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Taking Stock of Dimon's Victory

Taking Stock of Dimon's Victory
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By Prof. Tina Yang, Assistance Professor at the Villanova School of Business

The battle over whether to strip Jamie Dimon, the chairman and chief executive of JP Morgan Chase, of his chairman role was fought on the front pages of all major newspapers in the past few months.

It ended with a resounding victory by Jamie Dimon. A non-binding proposal to separate the CEO and chairman positions won 32% of votes cast at the annual shareholder meeting held on May 21. A similar measure won 40% votes last year. What should we make of this year's votes? What does Dimon's victory mean to the global movement toward the separation of the CEO and Chairman positions?

Yes, there has been a global movement spearheaded by regulators and governance activists to push firms to separate the dual roles. It started with the 1992 Cadbury Report issued by a committee appointed by the U.K. government. The Report recommended codes of best practices, including having more outside directors on the board and separating the positions of CEO and chairman.

Two decades later, less than 10% European firms still combine the two titles, compared to a majority of firms at the start of the 1990s. In the U.S., 54% of S&P1500 firms still have their CEOs also chair the board, down from 70% in 1996.

Did the shareholders of JP Morgan Chase vote No to a particular proposal or to the global movement toward split roles? Will Dimon's victory put a brake to this global movement?

To find answers to the above questions, let's take a moment to look at the evidence on the impact of combined CEO and chairman roles (CEO duality) on firm performance. CEO duality is one of the most hotly debated issues in corporate finance. Not surprisingly, hundreds of research papers have been published on the subject.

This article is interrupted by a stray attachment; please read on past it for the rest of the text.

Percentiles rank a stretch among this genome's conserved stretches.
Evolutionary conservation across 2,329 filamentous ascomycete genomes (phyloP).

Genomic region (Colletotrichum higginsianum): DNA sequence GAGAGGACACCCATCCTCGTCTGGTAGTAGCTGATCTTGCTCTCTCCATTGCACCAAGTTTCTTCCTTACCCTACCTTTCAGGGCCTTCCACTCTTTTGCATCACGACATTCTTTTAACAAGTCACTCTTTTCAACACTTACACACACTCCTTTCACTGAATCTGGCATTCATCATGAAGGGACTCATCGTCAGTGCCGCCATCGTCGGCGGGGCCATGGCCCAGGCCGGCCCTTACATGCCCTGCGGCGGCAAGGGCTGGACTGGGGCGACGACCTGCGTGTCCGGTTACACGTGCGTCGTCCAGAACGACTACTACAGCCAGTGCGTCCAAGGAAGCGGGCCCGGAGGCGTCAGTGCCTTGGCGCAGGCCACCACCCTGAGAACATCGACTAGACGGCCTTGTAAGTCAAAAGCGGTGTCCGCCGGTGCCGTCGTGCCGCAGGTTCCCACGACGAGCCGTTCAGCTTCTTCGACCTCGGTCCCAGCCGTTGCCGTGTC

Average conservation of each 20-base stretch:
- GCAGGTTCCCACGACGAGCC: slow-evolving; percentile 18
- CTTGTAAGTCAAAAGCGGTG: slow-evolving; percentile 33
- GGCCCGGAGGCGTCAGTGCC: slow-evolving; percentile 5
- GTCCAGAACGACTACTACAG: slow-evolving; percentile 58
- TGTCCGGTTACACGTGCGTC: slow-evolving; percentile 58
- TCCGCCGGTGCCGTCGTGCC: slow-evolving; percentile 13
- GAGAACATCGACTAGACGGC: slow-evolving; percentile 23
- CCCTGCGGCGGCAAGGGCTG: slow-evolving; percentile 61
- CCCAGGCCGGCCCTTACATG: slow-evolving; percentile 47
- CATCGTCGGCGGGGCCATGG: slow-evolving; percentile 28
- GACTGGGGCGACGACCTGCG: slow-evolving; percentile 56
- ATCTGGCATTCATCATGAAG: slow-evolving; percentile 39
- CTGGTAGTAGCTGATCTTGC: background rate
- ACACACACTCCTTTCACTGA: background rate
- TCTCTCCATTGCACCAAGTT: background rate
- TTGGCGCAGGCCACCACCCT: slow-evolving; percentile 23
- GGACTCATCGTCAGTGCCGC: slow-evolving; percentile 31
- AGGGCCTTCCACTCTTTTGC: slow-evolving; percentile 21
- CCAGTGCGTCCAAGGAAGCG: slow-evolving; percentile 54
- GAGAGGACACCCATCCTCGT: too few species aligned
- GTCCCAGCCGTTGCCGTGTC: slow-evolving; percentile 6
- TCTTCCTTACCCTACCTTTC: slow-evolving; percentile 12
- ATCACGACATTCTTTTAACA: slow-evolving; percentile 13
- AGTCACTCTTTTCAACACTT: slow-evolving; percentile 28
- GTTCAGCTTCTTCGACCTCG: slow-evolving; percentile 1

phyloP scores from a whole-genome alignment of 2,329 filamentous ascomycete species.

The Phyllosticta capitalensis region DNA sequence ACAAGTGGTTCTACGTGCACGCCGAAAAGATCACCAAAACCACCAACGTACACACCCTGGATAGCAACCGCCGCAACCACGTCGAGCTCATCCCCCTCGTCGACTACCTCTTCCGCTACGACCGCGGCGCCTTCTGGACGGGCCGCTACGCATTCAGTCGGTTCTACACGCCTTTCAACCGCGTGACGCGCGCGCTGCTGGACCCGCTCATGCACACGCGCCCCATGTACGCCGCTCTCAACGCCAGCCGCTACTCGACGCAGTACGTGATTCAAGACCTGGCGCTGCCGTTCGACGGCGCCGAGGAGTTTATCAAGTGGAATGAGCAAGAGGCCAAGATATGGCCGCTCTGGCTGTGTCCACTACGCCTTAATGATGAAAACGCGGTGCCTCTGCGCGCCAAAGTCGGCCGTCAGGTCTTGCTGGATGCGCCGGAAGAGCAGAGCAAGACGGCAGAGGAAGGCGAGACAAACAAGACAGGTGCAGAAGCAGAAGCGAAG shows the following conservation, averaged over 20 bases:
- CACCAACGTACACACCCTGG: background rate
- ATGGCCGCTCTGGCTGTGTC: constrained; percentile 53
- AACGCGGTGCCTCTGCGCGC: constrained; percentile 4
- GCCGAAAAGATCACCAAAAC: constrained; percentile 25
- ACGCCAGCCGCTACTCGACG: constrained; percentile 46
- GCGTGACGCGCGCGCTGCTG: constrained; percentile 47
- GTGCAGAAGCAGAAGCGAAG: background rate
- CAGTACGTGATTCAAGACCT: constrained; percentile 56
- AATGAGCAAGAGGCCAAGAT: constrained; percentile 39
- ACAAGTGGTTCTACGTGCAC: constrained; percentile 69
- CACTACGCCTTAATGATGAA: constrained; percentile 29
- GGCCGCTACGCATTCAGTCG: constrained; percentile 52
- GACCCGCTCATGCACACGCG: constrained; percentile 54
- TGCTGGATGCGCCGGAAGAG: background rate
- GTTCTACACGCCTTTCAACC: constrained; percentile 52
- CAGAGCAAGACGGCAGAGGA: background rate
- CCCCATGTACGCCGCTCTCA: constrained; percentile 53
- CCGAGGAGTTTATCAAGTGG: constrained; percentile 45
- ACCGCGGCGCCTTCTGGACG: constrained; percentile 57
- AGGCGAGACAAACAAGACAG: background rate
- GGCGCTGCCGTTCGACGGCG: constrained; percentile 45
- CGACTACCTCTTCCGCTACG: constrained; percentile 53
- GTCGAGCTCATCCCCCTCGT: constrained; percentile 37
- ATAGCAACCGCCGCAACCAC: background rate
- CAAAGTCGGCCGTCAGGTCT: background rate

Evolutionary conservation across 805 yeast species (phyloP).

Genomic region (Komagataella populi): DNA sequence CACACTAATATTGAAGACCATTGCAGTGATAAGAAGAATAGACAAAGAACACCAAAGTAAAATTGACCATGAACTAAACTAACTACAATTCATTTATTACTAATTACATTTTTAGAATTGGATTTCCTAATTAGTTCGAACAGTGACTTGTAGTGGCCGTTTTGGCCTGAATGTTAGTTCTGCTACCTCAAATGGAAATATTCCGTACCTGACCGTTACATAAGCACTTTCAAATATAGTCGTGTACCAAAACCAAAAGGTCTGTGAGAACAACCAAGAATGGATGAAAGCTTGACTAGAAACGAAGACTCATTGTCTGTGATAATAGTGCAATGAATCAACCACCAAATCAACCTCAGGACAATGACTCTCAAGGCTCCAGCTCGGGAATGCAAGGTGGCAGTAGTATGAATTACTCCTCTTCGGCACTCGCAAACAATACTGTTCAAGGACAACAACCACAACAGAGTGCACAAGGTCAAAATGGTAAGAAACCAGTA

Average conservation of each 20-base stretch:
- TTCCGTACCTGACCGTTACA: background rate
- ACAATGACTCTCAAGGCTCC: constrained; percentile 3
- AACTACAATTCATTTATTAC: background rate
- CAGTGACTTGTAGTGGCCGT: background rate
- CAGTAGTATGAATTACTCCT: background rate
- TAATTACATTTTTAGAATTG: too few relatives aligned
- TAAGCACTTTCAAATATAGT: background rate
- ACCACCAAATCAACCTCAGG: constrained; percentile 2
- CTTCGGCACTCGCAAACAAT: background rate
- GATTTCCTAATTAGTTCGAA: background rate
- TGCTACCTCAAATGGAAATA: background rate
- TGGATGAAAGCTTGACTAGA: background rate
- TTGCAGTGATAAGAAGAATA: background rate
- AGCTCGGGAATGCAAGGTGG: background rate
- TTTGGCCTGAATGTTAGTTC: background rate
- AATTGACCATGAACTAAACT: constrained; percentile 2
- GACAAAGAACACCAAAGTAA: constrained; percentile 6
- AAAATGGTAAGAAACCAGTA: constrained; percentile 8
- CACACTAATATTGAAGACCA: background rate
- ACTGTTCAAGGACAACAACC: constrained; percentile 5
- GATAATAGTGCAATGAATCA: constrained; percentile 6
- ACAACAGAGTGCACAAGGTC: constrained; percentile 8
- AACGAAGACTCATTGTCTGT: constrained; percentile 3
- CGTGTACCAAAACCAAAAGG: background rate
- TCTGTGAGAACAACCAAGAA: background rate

However, the evidence on the efficacy of CEO duality is mixed. Explanations for the mixed evidence include: 1) econometric challenges -- it is extremely difficult to disentangle whether CEO duality enhances firm performance or whether good-performing firms choose to adopt certain board leadership structures); and 2) the dual roles works well for some firms, but works poorly for some other firms. Thus, it is hard to draw any general conclusion.

Professor Zhan Zhao of Grenoble Ecole de Management and I recently conducted a study using a research design which hopefully circumvents the above challenges. We use the shock of the 1989 Canada-United States Free Trade Agreement to analyze the impact of CEO duality on firm performance before the events like the Enron scandal and the 2002 Sarbanes-Oxley Act transformed the corporate governance landscape.

The idea is that since the shock is unanticipated, it is hard to argue that firms optimally choose their board leadership structures beforehand to deal with the problem of greater competition and shifting market opportunities.

We find that the stock prices of the duality firms outperform non-duality firms by 3-4% in the new competitive environment. Our findings are consistent with the arguments that have long been made in support of the dual roles. CEOs accumulate unparalleled on-the-job firm-specific knowledge.